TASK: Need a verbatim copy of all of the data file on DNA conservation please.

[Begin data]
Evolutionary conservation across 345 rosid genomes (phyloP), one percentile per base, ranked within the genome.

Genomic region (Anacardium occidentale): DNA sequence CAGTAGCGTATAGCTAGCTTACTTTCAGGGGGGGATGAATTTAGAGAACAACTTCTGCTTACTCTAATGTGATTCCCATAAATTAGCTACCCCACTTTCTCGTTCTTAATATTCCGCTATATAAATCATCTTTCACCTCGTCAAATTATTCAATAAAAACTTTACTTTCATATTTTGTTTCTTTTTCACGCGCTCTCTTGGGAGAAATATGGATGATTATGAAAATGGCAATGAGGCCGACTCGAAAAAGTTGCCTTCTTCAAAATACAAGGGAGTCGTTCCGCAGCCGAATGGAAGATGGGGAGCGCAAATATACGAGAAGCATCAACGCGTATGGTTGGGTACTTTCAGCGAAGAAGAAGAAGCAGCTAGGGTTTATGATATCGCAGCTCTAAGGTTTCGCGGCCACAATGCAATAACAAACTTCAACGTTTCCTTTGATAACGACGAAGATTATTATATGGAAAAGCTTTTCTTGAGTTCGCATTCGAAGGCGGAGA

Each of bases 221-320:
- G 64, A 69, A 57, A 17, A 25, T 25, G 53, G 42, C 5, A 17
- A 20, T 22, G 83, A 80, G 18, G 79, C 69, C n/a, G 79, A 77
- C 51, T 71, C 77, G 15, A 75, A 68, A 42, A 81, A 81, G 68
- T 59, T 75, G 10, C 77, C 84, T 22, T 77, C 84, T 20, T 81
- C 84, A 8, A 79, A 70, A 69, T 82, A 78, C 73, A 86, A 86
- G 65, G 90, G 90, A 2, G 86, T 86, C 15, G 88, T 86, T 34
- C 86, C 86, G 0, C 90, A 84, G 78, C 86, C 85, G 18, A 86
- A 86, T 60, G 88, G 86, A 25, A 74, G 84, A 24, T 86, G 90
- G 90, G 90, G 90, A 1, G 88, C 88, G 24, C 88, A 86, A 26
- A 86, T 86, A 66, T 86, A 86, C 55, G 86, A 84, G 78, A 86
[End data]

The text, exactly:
Evolutionary conservation across 345 rosid genomes (phyloP), one percentile per base, ranked within the genome.

Genomic region (Anacardium occidentale): DNA sequence CAGTAGCGTATAGCTAGCTTACTTTCAGGGGGGGATGAATTTAGAGAACAACTTCTGCTTACTCTAATGTGATTCCCATAAATTAGCTACCCCACTTTCTCGTTCTTAATATTCCGCTATATAAATCATCTTTCACCTCGTCAAATTATTCAATAAAAACTTTACTTTCATATTTTGTTTCTTTTTCACGCGCTCTCTTGGGAGAAATATGGATGATTATGAAAATGGCAATGAGGCCGACTCGAAAAAGTTGCCTTCTTCAAAATACAAGGGAGTCGTTCCGCAGCCGAATGGAAGATGGGGAGCGCAAATATACGAGAAGCATCAACGCGTATGGTTGGGTACTTTCAGCGAAGAAGAAGAAGCAGCTAGGGTTTATGATATCGCAGCTCTAAGGTTTCGCGGCCACAATGCAATAACAAACTTCAACGTTTCCTTTGATAACGACGAAGATTATTATATGGAAAAGCTTTTCTTGAGTTCGCATTCGAAGGCGGAGA

Each of bases 221-320:
- G 64, A 69, A 57, A 17, A 25, T 25, G 53, G 42, C 5, A 17
- A 20, T 22, G 83, A 80, G 18, G 79, C 69, C n/a, G 79, A 77
- C 51, T 71, C 77, G 15, A 75, A 68, A 42, A 81, A 81, G 68
- T 59, T 75, G 10, C 77, C 84, T 22, T 77, C 84, T 20, T 81
- C 84, A 8, A 79, A 70, A 69, T 82, A 78, C 73, A 86, A 86
- G 65, G 90, G 90, A 2, G 86, T 86, C 15, G 88, T 86, T 34
- C 86, C 86, G 0, C 90, A 84, G 78, C 86, C 85, G 18, A 86
- A 86, T 60, G 88, G 86, A 25, A 74, G 84, A 24, T 86, G 90
- G 90, G 90, G 90, A 1, G 88, C 88, G 24, C 88, A 86, A 26
- A 86, T 86, A 66, T 86, A 86, C 55, G 86, A 84, G 78, A 86